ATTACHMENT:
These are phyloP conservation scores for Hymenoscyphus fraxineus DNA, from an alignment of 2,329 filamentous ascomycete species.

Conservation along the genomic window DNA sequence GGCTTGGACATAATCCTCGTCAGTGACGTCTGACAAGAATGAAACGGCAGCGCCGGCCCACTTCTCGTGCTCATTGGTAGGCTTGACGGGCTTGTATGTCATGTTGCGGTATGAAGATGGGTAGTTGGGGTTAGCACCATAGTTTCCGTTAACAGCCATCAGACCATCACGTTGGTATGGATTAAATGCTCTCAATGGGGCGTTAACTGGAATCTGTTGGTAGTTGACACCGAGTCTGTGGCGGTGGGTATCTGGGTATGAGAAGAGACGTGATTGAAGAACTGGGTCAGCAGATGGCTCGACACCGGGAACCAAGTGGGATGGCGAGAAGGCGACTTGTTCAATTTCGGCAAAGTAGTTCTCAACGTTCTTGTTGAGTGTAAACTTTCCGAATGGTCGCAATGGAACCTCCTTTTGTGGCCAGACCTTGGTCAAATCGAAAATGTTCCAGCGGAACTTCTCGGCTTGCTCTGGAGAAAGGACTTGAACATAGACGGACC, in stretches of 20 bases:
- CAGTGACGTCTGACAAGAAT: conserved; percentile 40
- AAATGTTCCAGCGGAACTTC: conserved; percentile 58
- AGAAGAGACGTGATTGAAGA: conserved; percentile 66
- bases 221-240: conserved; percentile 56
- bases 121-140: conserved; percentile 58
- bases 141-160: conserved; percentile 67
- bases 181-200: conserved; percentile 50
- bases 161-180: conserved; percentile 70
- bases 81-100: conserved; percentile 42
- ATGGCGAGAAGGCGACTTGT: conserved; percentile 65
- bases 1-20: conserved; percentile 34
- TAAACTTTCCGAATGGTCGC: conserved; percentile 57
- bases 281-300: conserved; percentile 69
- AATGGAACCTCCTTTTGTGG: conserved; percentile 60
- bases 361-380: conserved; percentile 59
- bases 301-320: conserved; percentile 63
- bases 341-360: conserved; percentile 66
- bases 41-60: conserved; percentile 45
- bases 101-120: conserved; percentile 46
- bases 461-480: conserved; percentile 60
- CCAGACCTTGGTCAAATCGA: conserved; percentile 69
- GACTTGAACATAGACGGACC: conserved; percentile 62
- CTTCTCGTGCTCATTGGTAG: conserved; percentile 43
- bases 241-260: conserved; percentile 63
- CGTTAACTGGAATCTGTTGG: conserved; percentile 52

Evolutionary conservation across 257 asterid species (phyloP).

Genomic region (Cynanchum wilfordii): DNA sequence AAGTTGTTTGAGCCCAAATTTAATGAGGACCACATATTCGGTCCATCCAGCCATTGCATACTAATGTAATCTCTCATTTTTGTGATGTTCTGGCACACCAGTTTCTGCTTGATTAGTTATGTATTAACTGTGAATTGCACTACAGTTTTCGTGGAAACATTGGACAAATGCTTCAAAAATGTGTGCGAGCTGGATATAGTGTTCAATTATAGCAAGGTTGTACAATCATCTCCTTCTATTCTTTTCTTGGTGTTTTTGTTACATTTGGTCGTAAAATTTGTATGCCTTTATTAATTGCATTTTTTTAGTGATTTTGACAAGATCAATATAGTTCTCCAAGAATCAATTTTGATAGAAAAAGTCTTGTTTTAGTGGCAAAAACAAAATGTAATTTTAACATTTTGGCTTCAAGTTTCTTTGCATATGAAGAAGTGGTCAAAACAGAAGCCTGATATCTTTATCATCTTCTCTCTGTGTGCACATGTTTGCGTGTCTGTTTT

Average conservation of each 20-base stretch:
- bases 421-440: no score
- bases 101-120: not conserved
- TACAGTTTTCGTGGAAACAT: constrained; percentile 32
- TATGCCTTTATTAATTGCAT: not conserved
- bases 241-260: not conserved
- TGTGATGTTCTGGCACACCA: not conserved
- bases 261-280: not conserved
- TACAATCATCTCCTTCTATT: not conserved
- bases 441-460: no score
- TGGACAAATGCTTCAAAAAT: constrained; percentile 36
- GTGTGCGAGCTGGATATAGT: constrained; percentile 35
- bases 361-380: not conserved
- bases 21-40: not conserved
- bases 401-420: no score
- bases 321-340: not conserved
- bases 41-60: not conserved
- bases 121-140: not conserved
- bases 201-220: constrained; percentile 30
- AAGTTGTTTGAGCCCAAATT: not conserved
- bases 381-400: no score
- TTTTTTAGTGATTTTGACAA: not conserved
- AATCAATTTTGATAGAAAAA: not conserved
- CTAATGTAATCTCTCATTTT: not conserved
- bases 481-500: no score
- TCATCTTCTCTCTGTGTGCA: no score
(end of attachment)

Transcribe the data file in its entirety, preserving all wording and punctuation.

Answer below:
These are phyloP conservation scores for Hymenoscyphus fraxineus DNA, from an alignment of 2,329 filamentous ascomycete species.

Conservation along the genomic window DNA sequence GGCTTGGACATAATCCTCGTCAGTGACGTCTGACAAGAATGAAACGGCAGCGCCGGCCCACTTCTCGTGCTCATTGGTAGGCTTGACGGGCTTGTATGTCATGTTGCGGTATGAAGATGGGTAGTTGGGGTTAGCACCATAGTTTCCGTTAACAGCCATCAGACCATCACGTTGGTATGGATTAAATGCTCTCAATGGGGCGTTAACTGGAATCTGTTGGTAGTTGACACCGAGTCTGTGGCGGTGGGTATCTGGGTATGAGAAGAGACGTGATTGAAGAACTGGGTCAGCAGATGGCTCGACACCGGGAACCAAGTGGGATGGCGAGAAGGCGACTTGTTCAATTTCGGCAAAGTAGTTCTCAACGTTCTTGTTGAGTGTAAACTTTCCGAATGGTCGCAATGGAACCTCCTTTTGTGGCCAGACCTTGGTCAAATCGAAAATGTTCCAGCGGAACTTCTCGGCTTGCTCTGGAGAAAGGACTTGAACATAGACGGACC, in stretches of 20 bases:
- CAGTGACGTCTGACAAGAAT: conserved; percentile 40
- AAATGTTCCAGCGGAACTTC: conserved; percentile 58
- AGAAGAGACGTGATTGAAGA: conserved; percentile 66
- bases 221-240: conserved; percentile 56
- bases 121-140: conserved; percentile 58
- bases 141-160: conserved; percentile 67
- bases 181-200: conserved; percentile 50
- bases 161-180: conserved; percentile 70
- bases 81-100: conserved; percentile 42
- ATGGCGAGAAGGCGACTTGT: conserved; percentile 65
- bases 1-20: conserved; percentile 34
- TAAACTTTCCGAATGGTCGC: conserved; percentile 57
- bases 281-300: conserved; percentile 69
- AATGGAACCTCCTTTTGTGG: conserved; percentile 60
- bases 361-380: conserved; percentile 59
- bases 301-320: conserved; percentile 63
- bases 341-360: conserved; percentile 66
- bases 41-60: conserved; percentile 45
- bases 101-120: conserved; percentile 46
- bases 461-480: conserved; percentile 60
- CCAGACCTTGGTCAAATCGA: conserved; percentile 69
- GACTTGAACATAGACGGACC: conserved; percentile 62
- CTTCTCGTGCTCATTGGTAG: conserved; percentile 43
- bases 241-260: conserved; percentile 63
- CGTTAACTGGAATCTGTTGG: conserved; percentile 52

Evolutionary conservation across 257 asterid species (phyloP).

Genomic region (Cynanchum wilfordii): DNA sequence AAGTTGTTTGAGCCCAAATTTAATGAGGACCACATATTCGGTCCATCCAGCCATTGCATACTAATGTAATCTCTCATTTTTGTGATGTTCTGGCACACCAGTTTCTGCTTGATTAGTTATGTATTAACTGTGAATTGCACTACAGTTTTCGTGGAAACATTGGACAAATGCTTCAAAAATGTGTGCGAGCTGGATATAGTGTTCAATTATAGCAAGGTTGTACAATCATCTCCTTCTATTCTTTTCTTGGTGTTTTTGTTACATTTGGTCGTAAAATTTGTATGCCTTTATTAATTGCATTTTTTTAGTGATTTTGACAAGATCAATATAGTTCTCCAAGAATCAATTTTGATAGAAAAAGTCTTGTTTTAGTGGCAAAAACAAAATGTAATTTTAACATTTTGGCTTCAAGTTTCTTTGCATATGAAGAAGTGGTCAAAACAGAAGCCTGATATCTTTATCATCTTCTCTCTGTGTGCACATGTTTGCGTGTCTGTTTT

Average conservation of each 20-base stretch:
- bases 421-440: no score
- bases 101-120: not conserved
- TACAGTTTTCGTGGAAACAT: constrained; percentile 32
- TATGCCTTTATTAATTGCAT: not conserved
- bases 241-260: not conserved
- TGTGATGTTCTGGCACACCA: not conserved
- bases 261-280: not conserved
- TACAATCATCTCCTTCTATT: not conserved
- bases 441-460: no score
- TGGACAAATGCTTCAAAAAT: constrained; percentile 36
- GTGTGCGAGCTGGATATAGT: constrained; percentile 35
- bases 361-380: not conserved
- bases 21-40: not conserved
- bases 401-420: no score
- bases 321-340: not conserved
- bases 41-60: not conserved
- bases 121-140: not conserved
- bases 201-220: constrained; percentile 30
- AAGTTGTTTGAGCCCAAATT: not conserved
- bases 381-400: no score
- TTTTTTAGTGATTTTGACAA: not conserved
- AATCAATTTTGATAGAAAAA: not conserved
- CTAATGTAATCTCTCATTTT: not conserved
- bases 481-500: no score
- TCATCTTCTCTCTGTGTGCA: no score